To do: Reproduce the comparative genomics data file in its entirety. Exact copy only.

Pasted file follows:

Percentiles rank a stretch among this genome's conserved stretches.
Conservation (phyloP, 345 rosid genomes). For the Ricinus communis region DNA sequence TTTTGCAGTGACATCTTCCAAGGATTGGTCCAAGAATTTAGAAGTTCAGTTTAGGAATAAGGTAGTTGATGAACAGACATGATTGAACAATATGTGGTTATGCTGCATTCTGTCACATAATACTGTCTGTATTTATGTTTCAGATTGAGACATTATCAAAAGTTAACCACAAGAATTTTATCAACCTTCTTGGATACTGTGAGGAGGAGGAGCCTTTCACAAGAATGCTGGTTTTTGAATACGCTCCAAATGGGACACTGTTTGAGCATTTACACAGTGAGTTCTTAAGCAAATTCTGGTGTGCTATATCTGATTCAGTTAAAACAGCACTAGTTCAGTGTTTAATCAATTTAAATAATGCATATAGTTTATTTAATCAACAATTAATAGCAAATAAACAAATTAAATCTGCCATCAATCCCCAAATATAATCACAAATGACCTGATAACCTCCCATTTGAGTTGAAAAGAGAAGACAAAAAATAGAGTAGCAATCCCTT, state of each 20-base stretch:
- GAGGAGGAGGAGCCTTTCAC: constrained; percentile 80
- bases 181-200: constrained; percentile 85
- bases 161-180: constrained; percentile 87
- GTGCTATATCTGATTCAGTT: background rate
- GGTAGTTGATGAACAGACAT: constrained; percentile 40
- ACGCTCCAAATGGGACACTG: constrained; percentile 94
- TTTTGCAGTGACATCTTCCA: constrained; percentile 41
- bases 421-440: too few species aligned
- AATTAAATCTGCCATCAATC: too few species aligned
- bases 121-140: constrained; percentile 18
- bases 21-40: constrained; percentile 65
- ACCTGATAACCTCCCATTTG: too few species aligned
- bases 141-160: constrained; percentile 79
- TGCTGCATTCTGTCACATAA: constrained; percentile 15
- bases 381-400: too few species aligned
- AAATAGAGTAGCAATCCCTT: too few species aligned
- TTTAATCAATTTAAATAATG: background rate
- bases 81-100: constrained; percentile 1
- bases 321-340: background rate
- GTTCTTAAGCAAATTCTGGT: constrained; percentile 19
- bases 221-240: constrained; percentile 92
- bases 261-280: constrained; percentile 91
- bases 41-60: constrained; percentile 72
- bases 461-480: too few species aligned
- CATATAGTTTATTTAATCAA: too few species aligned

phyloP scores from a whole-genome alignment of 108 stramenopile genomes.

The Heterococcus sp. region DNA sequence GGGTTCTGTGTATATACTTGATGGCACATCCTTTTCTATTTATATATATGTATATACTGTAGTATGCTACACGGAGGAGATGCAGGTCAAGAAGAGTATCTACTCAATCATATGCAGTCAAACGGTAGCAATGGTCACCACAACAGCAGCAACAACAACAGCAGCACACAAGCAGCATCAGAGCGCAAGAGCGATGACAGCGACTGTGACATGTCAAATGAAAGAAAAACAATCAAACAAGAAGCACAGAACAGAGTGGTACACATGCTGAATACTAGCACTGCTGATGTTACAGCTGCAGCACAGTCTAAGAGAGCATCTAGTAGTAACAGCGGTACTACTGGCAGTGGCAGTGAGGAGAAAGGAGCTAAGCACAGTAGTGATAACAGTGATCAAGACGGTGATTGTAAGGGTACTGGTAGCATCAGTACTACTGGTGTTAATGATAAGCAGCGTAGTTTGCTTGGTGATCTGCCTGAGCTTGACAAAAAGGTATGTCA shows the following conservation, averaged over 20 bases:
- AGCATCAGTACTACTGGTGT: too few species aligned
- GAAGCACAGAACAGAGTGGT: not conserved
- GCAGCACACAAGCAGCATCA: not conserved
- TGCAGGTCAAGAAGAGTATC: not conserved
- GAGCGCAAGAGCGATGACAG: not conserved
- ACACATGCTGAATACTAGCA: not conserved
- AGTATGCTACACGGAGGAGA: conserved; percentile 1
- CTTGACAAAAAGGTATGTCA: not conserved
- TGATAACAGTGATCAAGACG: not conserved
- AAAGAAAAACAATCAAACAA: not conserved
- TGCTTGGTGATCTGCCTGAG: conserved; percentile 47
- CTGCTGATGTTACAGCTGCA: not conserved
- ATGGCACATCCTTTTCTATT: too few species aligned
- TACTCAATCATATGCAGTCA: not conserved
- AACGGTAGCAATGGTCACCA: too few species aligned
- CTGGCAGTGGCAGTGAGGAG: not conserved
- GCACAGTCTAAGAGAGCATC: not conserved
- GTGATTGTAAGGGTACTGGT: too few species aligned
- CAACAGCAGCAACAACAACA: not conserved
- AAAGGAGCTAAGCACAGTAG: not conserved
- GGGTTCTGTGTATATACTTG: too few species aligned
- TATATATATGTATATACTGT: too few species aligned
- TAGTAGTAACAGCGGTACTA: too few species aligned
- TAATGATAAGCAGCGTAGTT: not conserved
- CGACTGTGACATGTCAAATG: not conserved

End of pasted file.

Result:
Percentiles rank a stretch among this genome's conserved stretches.
Conservation (phyloP, 345 rosid genomes). For the Ricinus communis region DNA sequence TTTTGCAGTGACATCTTCCAAGGATTGGTCCAAGAATTTAGAAGTTCAGTTTAGGAATAAGGTAGTTGATGAACAGACATGATTGAACAATATGTGGTTATGCTGCATTCTGTCACATAATACTGTCTGTATTTATGTTTCAGATTGAGACATTATCAAAAGTTAACCACAAGAATTTTATCAACCTTCTTGGATACTGTGAGGAGGAGGAGCCTTTCACAAGAATGCTGGTTTTTGAATACGCTCCAAATGGGACACTGTTTGAGCATTTACACAGTGAGTTCTTAAGCAAATTCTGGTGTGCTATATCTGATTCAGTTAAAACAGCACTAGTTCAGTGTTTAATCAATTTAAATAATGCATATAGTTTATTTAATCAACAATTAATAGCAAATAAACAAATTAAATCTGCCATCAATCCCCAAATATAATCACAAATGACCTGATAACCTCCCATTTGAGTTGAAAAGAGAAGACAAAAAATAGAGTAGCAATCCCTT, state of each 20-base stretch:
- GAGGAGGAGGAGCCTTTCAC: constrained; percentile 80
- bases 181-200: constrained; percentile 85
- bases 161-180: constrained; percentile 87
- GTGCTATATCTGATTCAGTT: background rate
- GGTAGTTGATGAACAGACAT: constrained; percentile 40
- ACGCTCCAAATGGGACACTG: constrained; percentile 94
- TTTTGCAGTGACATCTTCCA: constrained; percentile 41
- bases 421-440: too few species aligned
- AATTAAATCTGCCATCAATC: too few species aligned
- bases 121-140: constrained; percentile 18
- bases 21-40: constrained; percentile 65
- ACCTGATAACCTCCCATTTG: too few species aligned
- bases 141-160: constrained; percentile 79
- TGCTGCATTCTGTCACATAA: constrained; percentile 15
- bases 381-400: too few species aligned
- AAATAGAGTAGCAATCCCTT: too few species aligned
- TTTAATCAATTTAAATAATG: background rate
- bases 81-100: constrained; percentile 1
- bases 321-340: background rate
- GTTCTTAAGCAAATTCTGGT: constrained; percentile 19
- bases 221-240: constrained; percentile 92
- bases 261-280: constrained; percentile 91
- bases 41-60: constrained; percentile 72
- bases 461-480: too few species aligned
- CATATAGTTTATTTAATCAA: too few species aligned

phyloP scores from a whole-genome alignment of 108 stramenopile genomes.

The Heterococcus sp. region DNA sequence GGGTTCTGTGTATATACTTGATGGCACATCCTTTTCTATTTATATATATGTATATACTGTAGTATGCTACACGGAGGAGATGCAGGTCAAGAAGAGTATCTACTCAATCATATGCAGTCAAACGGTAGCAATGGTCACCACAACAGCAGCAACAACAACAGCAGCACACAAGCAGCATCAGAGCGCAAGAGCGATGACAGCGACTGTGACATGTCAAATGAAAGAAAAACAATCAAACAAGAAGCACAGAACAGAGTGGTACACATGCTGAATACTAGCACTGCTGATGTTACAGCTGCAGCACAGTCTAAGAGAGCATCTAGTAGTAACAGCGGTACTACTGGCAGTGGCAGTGAGGAGAAAGGAGCTAAGCACAGTAGTGATAACAGTGATCAAGACGGTGATTGTAAGGGTACTGGTAGCATCAGTACTACTGGTGTTAATGATAAGCAGCGTAGTTTGCTTGGTGATCTGCCTGAGCTTGACAAAAAGGTATGTCA shows the following conservation, averaged over 20 bases:
- AGCATCAGTACTACTGGTGT: too few species aligned
- GAAGCACAGAACAGAGTGGT: not conserved
- GCAGCACACAAGCAGCATCA: not conserved
- TGCAGGTCAAGAAGAGTATC: not conserved
- GAGCGCAAGAGCGATGACAG: not conserved
- ACACATGCTGAATACTAGCA: not conserved
- AGTATGCTACACGGAGGAGA: conserved; percentile 1
- CTTGACAAAAAGGTATGTCA: not conserved
- TGATAACAGTGATCAAGACG: not conserved
- AAAGAAAAACAATCAAACAA: not conserved
- TGCTTGGTGATCTGCCTGAG: conserved; percentile 47
- CTGCTGATGTTACAGCTGCA: not conserved
- ATGGCACATCCTTTTCTATT: too few species aligned
- TACTCAATCATATGCAGTCA: not conserved
- AACGGTAGCAATGGTCACCA: too few species aligned
- CTGGCAGTGGCAGTGAGGAG: not conserved
- GCACAGTCTAAGAGAGCATC: not conserved
- GTGATTGTAAGGGTACTGGT: too few species aligned
- CAACAGCAGCAACAACAACA: not conserved
- AAAGGAGCTAAGCACAGTAG: not conserved
- GGGTTCTGTGTATATACTTG: too few species aligned
- TATATATATGTATATACTGT: too few species aligned
- TAGTAGTAACAGCGGTACTA: too few species aligned
- TAATGATAAGCAGCGTAGTT: not conserved
- CGACTGTGACATGTCAAATG: not conserved